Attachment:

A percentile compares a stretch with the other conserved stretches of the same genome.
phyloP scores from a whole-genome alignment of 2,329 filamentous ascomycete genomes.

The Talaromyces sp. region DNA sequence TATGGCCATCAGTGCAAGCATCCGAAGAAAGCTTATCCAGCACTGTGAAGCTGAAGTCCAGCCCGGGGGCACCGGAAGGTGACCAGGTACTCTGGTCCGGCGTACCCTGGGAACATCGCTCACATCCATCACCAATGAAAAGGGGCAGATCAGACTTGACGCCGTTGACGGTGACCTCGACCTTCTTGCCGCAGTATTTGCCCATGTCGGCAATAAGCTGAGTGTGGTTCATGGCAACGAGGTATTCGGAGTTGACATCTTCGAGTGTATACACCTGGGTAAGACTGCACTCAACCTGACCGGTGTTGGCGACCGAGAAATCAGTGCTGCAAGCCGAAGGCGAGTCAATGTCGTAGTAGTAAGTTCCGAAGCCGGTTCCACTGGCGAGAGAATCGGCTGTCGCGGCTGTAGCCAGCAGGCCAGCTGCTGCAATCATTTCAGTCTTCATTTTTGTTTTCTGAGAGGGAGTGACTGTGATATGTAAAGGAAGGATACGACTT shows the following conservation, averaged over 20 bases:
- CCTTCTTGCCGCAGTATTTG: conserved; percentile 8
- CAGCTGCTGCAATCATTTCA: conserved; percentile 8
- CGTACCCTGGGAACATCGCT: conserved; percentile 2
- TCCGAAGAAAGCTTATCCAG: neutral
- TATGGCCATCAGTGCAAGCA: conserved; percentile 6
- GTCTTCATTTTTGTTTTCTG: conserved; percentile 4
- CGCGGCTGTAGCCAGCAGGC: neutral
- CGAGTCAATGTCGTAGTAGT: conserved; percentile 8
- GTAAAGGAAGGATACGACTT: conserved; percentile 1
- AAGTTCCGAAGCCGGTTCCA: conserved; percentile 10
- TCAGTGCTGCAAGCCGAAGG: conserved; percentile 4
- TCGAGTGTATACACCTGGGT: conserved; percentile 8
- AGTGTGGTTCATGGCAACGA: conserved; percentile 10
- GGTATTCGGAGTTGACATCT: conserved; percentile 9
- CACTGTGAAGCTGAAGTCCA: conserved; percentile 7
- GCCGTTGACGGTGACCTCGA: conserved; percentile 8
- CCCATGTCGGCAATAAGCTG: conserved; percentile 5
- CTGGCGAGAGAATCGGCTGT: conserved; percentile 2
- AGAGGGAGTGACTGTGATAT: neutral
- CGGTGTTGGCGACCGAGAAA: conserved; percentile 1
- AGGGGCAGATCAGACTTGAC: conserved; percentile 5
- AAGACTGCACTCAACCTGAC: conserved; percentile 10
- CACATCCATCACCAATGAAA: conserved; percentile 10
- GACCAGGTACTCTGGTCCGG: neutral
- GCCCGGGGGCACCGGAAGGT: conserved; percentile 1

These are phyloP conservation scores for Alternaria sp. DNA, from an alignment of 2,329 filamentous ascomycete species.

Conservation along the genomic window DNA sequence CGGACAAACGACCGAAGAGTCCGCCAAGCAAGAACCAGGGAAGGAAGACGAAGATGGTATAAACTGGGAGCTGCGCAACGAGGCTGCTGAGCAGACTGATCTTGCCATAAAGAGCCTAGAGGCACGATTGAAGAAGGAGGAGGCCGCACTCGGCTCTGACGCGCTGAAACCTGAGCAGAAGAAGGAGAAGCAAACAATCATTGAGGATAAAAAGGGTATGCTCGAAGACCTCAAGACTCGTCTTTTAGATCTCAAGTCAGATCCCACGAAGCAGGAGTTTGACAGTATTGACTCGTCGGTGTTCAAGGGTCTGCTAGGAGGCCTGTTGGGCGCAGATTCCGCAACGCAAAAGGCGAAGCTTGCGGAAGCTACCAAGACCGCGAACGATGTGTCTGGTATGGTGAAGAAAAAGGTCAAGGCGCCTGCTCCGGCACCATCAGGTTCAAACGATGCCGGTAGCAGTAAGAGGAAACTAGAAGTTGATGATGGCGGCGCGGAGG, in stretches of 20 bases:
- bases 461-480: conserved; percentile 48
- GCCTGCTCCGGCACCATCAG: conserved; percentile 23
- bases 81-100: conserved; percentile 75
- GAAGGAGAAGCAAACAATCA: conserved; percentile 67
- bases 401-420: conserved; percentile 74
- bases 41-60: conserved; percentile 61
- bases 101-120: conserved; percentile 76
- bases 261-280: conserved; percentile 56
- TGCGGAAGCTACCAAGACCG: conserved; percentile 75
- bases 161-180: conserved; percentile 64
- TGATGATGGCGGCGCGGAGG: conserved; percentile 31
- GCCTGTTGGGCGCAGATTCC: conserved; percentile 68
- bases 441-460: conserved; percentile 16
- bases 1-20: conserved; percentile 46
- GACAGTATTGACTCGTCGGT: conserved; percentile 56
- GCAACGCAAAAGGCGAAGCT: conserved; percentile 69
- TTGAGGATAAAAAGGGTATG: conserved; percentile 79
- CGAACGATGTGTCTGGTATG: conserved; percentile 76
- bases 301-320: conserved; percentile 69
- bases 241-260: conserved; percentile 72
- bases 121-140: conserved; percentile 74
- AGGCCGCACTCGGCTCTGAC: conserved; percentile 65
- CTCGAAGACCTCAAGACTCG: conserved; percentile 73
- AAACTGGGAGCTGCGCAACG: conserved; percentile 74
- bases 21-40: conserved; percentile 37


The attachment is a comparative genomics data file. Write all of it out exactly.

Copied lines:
A percentile compares a stretch with the other conserved stretches of the same genome.
phyloP scores from a whole-genome alignment of 2,329 filamentous ascomycete genomes.

The Talaromyces sp. region DNA sequence TATGGCCATCAGTGCAAGCATCCGAAGAAAGCTTATCCAGCACTGTGAAGCTGAAGTCCAGCCCGGGGGCACCGGAAGGTGACCAGGTACTCTGGTCCGGCGTACCCTGGGAACATCGCTCACATCCATCACCAATGAAAAGGGGCAGATCAGACTTGACGCCGTTGACGGTGACCTCGACCTTCTTGCCGCAGTATTTGCCCATGTCGGCAATAAGCTGAGTGTGGTTCATGGCAACGAGGTATTCGGAGTTGACATCTTCGAGTGTATACACCTGGGTAAGACTGCACTCAACCTGACCGGTGTTGGCGACCGAGAAATCAGTGCTGCAAGCCGAAGGCGAGTCAATGTCGTAGTAGTAAGTTCCGAAGCCGGTTCCACTGGCGAGAGAATCGGCTGTCGCGGCTGTAGCCAGCAGGCCAGCTGCTGCAATCATTTCAGTCTTCATTTTTGTTTTCTGAGAGGGAGTGACTGTGATATGTAAAGGAAGGATACGACTT shows the following conservation, averaged over 20 bases:
- CCTTCTTGCCGCAGTATTTG: conserved; percentile 8
- CAGCTGCTGCAATCATTTCA: conserved; percentile 8
- CGTACCCTGGGAACATCGCT: conserved; percentile 2
- TCCGAAGAAAGCTTATCCAG: neutral
- TATGGCCATCAGTGCAAGCA: conserved; percentile 6
- GTCTTCATTTTTGTTTTCTG: conserved; percentile 4
- CGCGGCTGTAGCCAGCAGGC: neutral
- CGAGTCAATGTCGTAGTAGT: conserved; percentile 8
- GTAAAGGAAGGATACGACTT: conserved; percentile 1
- AAGTTCCGAAGCCGGTTCCA: conserved; percentile 10
- TCAGTGCTGCAAGCCGAAGG: conserved; percentile 4
- TCGAGTGTATACACCTGGGT: conserved; percentile 8
- AGTGTGGTTCATGGCAACGA: conserved; percentile 10
- GGTATTCGGAGTTGACATCT: conserved; percentile 9
- CACTGTGAAGCTGAAGTCCA: conserved; percentile 7
- GCCGTTGACGGTGACCTCGA: conserved; percentile 8
- CCCATGTCGGCAATAAGCTG: conserved; percentile 5
- CTGGCGAGAGAATCGGCTGT: conserved; percentile 2
- AGAGGGAGTGACTGTGATAT: neutral
- CGGTGTTGGCGACCGAGAAA: conserved; percentile 1
- AGGGGCAGATCAGACTTGAC: conserved; percentile 5
- AAGACTGCACTCAACCTGAC: conserved; percentile 10
- CACATCCATCACCAATGAAA: conserved; percentile 10
- GACCAGGTACTCTGGTCCGG: neutral
- GCCCGGGGGCACCGGAAGGT: conserved; percentile 1

These are phyloP conservation scores for Alternaria sp. DNA, from an alignment of 2,329 filamentous ascomycete species.

Conservation along the genomic window DNA sequence CGGACAAACGACCGAAGAGTCCGCCAAGCAAGAACCAGGGAAGGAAGACGAAGATGGTATAAACTGGGAGCTGCGCAACGAGGCTGCTGAGCAGACTGATCTTGCCATAAAGAGCCTAGAGGCACGATTGAAGAAGGAGGAGGCCGCACTCGGCTCTGACGCGCTGAAACCTGAGCAGAAGAAGGAGAAGCAAACAATCATTGAGGATAAAAAGGGTATGCTCGAAGACCTCAAGACTCGTCTTTTAGATCTCAAGTCAGATCCCACGAAGCAGGAGTTTGACAGTATTGACTCGTCGGTGTTCAAGGGTCTGCTAGGAGGCCTGTTGGGCGCAGATTCCGCAACGCAAAAGGCGAAGCTTGCGGAAGCTACCAAGACCGCGAACGATGTGTCTGGTATGGTGAAGAAAAAGGTCAAGGCGCCTGCTCCGGCACCATCAGGTTCAAACGATGCCGGTAGCAGTAAGAGGAAACTAGAAGTTGATGATGGCGGCGCGGAGG, in stretches of 20 bases:
- bases 461-480: conserved; percentile 48
- GCCTGCTCCGGCACCATCAG: conserved; percentile 23
- bases 81-100: conserved; percentile 75
- GAAGGAGAAGCAAACAATCA: conserved; percentile 67
- bases 401-420: conserved; percentile 74
- bases 41-60: conserved; percentile 61
- bases 101-120: conserved; percentile 76
- bases 261-280: conserved; percentile 56
- TGCGGAAGCTACCAAGACCG: conserved; percentile 75
- bases 161-180: conserved; percentile 64
- TGATGATGGCGGCGCGGAGG: conserved; percentile 31
- GCCTGTTGGGCGCAGATTCC: conserved; percentile 68
- bases 441-460: conserved; percentile 16
- bases 1-20: conserved; percentile 46
- GACAGTATTGACTCGTCGGT: conserved; percentile 56
- GCAACGCAAAAGGCGAAGCT: conserved; percentile 69
- TTGAGGATAAAAAGGGTATG: conserved; percentile 79
- CGAACGATGTGTCTGGTATG: conserved; percentile 76
- bases 301-320: conserved; percentile 69
- bases 241-260: conserved; percentile 72
- bases 121-140: conserved; percentile 74
- AGGCCGCACTCGGCTCTGAC: conserved; percentile 65
- CTCGAAGACCTCAAGACTCG: conserved; percentile 73
- AAACTGGGAGCTGCGCAACG: conserved; percentile 74
- bases 21-40: conserved; percentile 37